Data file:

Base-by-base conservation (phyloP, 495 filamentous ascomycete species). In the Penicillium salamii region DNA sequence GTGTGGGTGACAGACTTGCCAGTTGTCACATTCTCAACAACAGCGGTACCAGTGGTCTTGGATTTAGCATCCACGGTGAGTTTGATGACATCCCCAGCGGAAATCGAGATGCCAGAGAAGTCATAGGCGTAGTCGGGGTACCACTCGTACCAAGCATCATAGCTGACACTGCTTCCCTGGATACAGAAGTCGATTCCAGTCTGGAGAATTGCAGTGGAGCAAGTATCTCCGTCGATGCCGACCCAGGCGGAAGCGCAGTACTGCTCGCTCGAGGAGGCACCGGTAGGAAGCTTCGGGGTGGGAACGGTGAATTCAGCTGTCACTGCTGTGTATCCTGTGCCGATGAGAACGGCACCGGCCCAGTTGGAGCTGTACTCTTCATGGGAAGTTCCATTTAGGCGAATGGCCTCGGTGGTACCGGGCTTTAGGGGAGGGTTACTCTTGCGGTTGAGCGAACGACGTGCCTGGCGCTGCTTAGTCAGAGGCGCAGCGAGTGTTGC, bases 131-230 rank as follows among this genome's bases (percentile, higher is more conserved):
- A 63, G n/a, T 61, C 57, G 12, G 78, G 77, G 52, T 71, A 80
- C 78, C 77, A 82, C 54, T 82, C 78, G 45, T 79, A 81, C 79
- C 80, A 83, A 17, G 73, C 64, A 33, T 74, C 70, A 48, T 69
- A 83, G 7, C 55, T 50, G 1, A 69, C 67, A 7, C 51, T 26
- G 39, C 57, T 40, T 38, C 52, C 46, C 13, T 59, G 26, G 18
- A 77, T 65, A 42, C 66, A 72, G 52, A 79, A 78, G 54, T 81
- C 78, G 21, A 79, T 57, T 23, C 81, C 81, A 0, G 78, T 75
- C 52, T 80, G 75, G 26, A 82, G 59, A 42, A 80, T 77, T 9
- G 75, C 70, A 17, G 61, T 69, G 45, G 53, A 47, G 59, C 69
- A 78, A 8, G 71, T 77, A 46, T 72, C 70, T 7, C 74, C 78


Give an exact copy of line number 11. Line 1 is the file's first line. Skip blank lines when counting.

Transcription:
- A 78, A 8, G 71, T 77, A 46, T 72, C 70, T 7, C 74, C 78